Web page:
WITH many pub customers bearing fresh new year resolutions, it can pay off to stock a wider range of lower calorie and lower ABV drinks this January.
That was the message from drinks firms, who told SLTN that demand for healthier options is up across the board – and likely to remain that way year-round.
Stephan Kofler, sales and marketing director at Krombacher UK, said: “Dry January, Veganuary and the usual new year promises will undoubtedly drive a spike in people abstaining and giving up – whether that’s drink, meat, cigarettes or sweets.
“On the back of this and as people kick-start health regimes, low-alcohol drinks will definitely see strong interest – but this is a category for the whole year, not just January.
“Whether it’s because of giving up, driving, sport or because [consumers] like the taste, the low-alcohol beer sector in particular offers fantastic opportunities for licensees.”
Jason Clarke, co-founder of Genius Brewing, producer of a low-calorie beer, agreed, stating: “When customers ask for a ‘healthier option’, it doesn’t necessarily mean they don’t want any alcohol.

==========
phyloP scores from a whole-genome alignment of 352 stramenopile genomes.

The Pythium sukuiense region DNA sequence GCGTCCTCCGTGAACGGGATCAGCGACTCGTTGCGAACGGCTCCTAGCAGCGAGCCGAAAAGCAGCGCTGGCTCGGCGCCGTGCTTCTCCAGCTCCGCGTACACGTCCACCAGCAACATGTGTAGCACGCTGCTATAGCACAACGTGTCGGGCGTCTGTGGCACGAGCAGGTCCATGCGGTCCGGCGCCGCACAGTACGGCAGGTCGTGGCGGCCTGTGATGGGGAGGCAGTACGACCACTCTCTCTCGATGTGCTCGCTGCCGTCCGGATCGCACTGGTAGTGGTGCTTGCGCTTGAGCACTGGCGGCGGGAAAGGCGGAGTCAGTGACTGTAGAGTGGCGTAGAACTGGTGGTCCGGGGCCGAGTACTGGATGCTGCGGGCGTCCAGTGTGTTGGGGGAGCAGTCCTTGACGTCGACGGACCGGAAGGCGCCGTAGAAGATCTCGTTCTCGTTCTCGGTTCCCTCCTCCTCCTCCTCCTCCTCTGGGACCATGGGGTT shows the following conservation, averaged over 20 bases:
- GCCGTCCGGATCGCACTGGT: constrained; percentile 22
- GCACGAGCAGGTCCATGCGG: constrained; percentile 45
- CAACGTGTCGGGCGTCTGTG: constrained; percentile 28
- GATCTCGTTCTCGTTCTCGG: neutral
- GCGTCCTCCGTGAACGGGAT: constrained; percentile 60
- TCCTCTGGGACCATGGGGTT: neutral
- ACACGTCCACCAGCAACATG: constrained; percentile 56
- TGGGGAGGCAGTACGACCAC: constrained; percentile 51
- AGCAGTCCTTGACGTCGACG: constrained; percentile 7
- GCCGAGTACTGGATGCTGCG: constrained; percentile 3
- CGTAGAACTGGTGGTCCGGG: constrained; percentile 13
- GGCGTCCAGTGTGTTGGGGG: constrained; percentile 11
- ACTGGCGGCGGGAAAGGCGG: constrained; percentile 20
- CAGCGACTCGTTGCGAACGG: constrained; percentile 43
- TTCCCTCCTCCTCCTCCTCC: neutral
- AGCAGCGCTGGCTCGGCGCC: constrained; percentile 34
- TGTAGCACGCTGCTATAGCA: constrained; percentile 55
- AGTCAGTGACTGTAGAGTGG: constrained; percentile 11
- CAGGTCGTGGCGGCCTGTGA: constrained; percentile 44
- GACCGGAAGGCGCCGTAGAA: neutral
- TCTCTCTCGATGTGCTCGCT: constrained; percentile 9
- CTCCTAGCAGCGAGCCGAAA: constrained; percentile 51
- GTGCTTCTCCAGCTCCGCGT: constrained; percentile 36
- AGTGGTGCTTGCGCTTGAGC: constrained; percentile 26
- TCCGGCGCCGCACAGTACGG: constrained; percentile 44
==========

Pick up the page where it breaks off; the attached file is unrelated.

“In particular, drinkers of premium lagers and craft beers have a quality expectation they won’t want to compromise to drink more healthily.”
It’s a similar story with soft drinks, according to Amy Burgess of Coca-Cola European Partners (CCEP), who said the growing importance of the category to the on-trade is intrinsically linked to health.
“For a few years now we’ve talked about how operators should focus on the rise of the teetotal consumer – and this is even more important during Dry January,” said Burgess.
However, she stressed that generally consumers “are on the hunt for low-calorie and low-sugar alternatives, without having to compromise on quality and taste”.
Burgess added that operators can improve the perception of their venue’s soft drinks offer “by serving drinks in their own branded glassware”.
It’s important that consumers who avoid certain foodstuffs, such as gluten, are also catered for, reckons Alan McGarrie of Tennent’s.
He said gluten-free beer “appeals to a wide range of consumers and is a great option for coeliacs – those who are gluten intolerant, those who avoid gluten as a lifestyle choice and, of course, people who are looking for a great tasting beer”.
McGarrie added that providing a diverse range of drinks options “has never been more important when catering for modern consumers”.
Once a bar has a varied range in place, harnessing social media is crucial to reaching new customers, reckons Burgess of CCEP.
“For licensees, social media is a great way to reach new audiences and encourage visits by promoting special offers, events and menu items,” she said.
“Creating a brand page on social media gives licensees a platform to show off their creations and could help attract new guests.”